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Countertops made of concrete are versatile and very practical. They can be transformed into almost any shape, and the possibilities for their design and style are endless. They can be polished, stained, stamped, or ground. They can also be embedded with objects for decorative and aesthetic purposes. Kitchen Concrete countertops are highly durable and relatively easy to maintain.


Concrete countertops are made of a mix of sand stone, stone, and cement. Other proprietary ingredients can be added to make a unique blend or to enhance a characteristic. Some formulas for concrete surfaces even have 20 different mixes for extra strength.


Concrete countertops are usually cast with a thickness of 1 ½ inch to two inches. They are often cured with a mesh bar or wire mesh for strength and durability. Concrete countertops are dyed so they come in different colors and all shades. The concrete dye that is used to color the surface is permanent and does not fade overtime. The concrete surface can also be sculpted to any edge profile.


Concrete countertops require curing, a process where water and cement reacts with each other. In the curing process, the cement must be kept moist so that it can form crystals to harden the cement. Curing can take up to 28 days, and afterwards, a penetrating sealer and wax is applied on the surface to seal the pores.


Countertops can weigh around 16 pounds to 23 pounds per square foot, depending on the thickness. Longer countertops are difficult to carry, so manufacturers do not normally fabricate concrete countertops that are over 10 feet in length. Concrete countertops can be cast on site or in separate sections before installation.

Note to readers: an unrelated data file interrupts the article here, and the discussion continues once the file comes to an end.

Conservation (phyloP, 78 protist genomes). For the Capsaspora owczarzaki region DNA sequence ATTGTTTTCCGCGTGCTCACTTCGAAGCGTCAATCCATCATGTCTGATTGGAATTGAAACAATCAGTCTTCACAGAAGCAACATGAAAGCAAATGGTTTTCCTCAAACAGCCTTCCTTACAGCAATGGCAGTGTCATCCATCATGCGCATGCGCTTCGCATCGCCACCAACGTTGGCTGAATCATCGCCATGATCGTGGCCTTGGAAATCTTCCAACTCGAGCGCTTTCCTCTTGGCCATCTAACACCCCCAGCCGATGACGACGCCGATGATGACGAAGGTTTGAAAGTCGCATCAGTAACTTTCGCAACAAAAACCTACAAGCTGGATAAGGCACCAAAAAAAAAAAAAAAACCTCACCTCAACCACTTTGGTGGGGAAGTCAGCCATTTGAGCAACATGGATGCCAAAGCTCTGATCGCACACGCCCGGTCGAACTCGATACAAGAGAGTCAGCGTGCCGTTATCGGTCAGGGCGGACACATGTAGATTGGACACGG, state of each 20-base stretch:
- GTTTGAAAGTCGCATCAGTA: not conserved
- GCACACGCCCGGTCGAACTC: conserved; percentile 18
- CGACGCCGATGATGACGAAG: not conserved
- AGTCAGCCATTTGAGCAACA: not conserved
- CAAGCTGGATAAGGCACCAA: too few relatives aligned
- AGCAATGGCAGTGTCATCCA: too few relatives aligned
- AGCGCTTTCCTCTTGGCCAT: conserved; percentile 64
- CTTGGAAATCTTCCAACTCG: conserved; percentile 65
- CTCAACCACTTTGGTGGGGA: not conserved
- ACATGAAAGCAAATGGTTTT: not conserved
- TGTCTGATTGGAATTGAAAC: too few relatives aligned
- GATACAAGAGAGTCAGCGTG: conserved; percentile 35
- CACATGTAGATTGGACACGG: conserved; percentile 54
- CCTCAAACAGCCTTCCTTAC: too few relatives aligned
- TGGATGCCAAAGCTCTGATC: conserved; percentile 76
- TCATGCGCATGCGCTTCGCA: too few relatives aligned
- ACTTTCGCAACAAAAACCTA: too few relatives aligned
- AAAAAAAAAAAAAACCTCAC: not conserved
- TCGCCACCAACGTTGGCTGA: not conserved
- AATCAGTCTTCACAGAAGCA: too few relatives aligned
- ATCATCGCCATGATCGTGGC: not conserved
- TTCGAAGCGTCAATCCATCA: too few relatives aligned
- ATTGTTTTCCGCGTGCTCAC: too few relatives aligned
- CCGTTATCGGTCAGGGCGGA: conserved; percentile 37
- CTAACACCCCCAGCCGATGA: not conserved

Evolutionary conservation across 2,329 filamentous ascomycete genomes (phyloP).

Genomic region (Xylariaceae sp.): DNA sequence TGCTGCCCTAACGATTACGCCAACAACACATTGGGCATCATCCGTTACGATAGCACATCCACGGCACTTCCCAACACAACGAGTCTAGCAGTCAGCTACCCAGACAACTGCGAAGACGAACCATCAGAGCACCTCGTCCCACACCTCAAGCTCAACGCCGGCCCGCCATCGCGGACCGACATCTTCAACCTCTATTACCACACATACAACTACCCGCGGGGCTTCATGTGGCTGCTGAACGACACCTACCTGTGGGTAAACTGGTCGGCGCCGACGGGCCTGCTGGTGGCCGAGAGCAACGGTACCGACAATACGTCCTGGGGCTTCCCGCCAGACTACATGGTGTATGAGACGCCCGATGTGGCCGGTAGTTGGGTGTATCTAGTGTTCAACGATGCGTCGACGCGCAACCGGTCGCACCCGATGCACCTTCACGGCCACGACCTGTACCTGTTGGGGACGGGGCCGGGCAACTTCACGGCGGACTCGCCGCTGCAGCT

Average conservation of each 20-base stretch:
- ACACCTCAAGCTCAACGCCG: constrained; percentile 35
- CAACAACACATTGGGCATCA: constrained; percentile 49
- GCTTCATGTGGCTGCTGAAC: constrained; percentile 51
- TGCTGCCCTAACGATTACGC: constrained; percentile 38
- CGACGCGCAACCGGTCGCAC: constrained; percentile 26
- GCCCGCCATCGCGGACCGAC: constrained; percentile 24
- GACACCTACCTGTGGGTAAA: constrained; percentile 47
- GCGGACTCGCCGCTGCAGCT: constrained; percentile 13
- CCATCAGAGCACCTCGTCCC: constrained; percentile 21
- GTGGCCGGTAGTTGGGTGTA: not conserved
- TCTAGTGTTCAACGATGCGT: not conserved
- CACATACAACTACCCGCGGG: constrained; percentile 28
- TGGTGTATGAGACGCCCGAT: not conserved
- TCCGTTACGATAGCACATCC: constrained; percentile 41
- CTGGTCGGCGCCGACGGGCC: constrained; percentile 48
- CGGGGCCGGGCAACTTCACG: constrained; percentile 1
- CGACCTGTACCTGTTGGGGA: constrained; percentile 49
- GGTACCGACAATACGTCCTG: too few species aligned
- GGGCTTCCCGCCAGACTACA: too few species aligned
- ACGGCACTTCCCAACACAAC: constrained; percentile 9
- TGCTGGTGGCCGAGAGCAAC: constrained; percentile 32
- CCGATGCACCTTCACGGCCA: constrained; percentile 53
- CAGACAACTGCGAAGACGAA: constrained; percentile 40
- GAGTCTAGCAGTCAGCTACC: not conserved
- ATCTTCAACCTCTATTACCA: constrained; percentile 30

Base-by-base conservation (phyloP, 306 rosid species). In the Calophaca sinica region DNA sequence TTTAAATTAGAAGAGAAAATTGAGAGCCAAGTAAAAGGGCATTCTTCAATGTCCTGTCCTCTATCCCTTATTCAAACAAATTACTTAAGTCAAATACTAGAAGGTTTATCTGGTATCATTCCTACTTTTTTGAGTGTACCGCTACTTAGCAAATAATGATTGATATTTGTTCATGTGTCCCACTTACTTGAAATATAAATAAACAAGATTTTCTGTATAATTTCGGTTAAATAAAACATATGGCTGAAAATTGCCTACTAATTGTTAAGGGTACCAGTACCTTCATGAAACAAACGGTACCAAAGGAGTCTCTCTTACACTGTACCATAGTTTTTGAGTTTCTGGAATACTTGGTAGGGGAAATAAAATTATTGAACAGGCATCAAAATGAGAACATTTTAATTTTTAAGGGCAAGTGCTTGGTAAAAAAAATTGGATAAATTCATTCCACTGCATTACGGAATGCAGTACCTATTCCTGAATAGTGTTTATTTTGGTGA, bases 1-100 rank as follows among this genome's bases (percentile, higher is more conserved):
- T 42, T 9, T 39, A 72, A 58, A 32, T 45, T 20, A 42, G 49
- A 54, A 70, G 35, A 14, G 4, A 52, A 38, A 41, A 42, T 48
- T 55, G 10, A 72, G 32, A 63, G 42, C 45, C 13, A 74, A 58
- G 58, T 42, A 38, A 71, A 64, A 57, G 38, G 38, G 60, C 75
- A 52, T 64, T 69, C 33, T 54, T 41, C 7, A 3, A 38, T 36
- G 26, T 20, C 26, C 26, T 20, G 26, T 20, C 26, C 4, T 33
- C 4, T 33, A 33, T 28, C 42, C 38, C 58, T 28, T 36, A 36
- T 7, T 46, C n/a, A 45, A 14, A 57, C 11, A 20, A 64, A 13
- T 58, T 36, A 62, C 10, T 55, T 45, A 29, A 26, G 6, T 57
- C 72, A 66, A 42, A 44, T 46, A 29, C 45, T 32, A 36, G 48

Concrete countertops are resistant to heat, cutting, abrasion, and staining. However, how much resistance they have depends a lot on the quality of the concrete mix and the fabrication of the countertop. Make sure you get the services of a trusted contractor. To be sure, you can take home a product sample and test its resistance.


Concrete countertops are usually custom made. Fabricating them requires a great amount of skill and workmanship, so concrete countertops can be quite costly. Its manufacturing process is actually considered a sophisticated art.


The concrete mix that makes up the surface of a concrete countertop is relatively expensive, but the process of handcrafting the countertop can make the price even higher. Concrete countertops can cost $68 to $150 per square foot, but this price only covers the concrete surface. The price can get higher with the addition of inserts, embedded items, profiles, and special grinding. Each of these details can add 15% more to the original price. The inclusion of backsplashes that cost around $15 to $25 per lineal foot can also raise the price.
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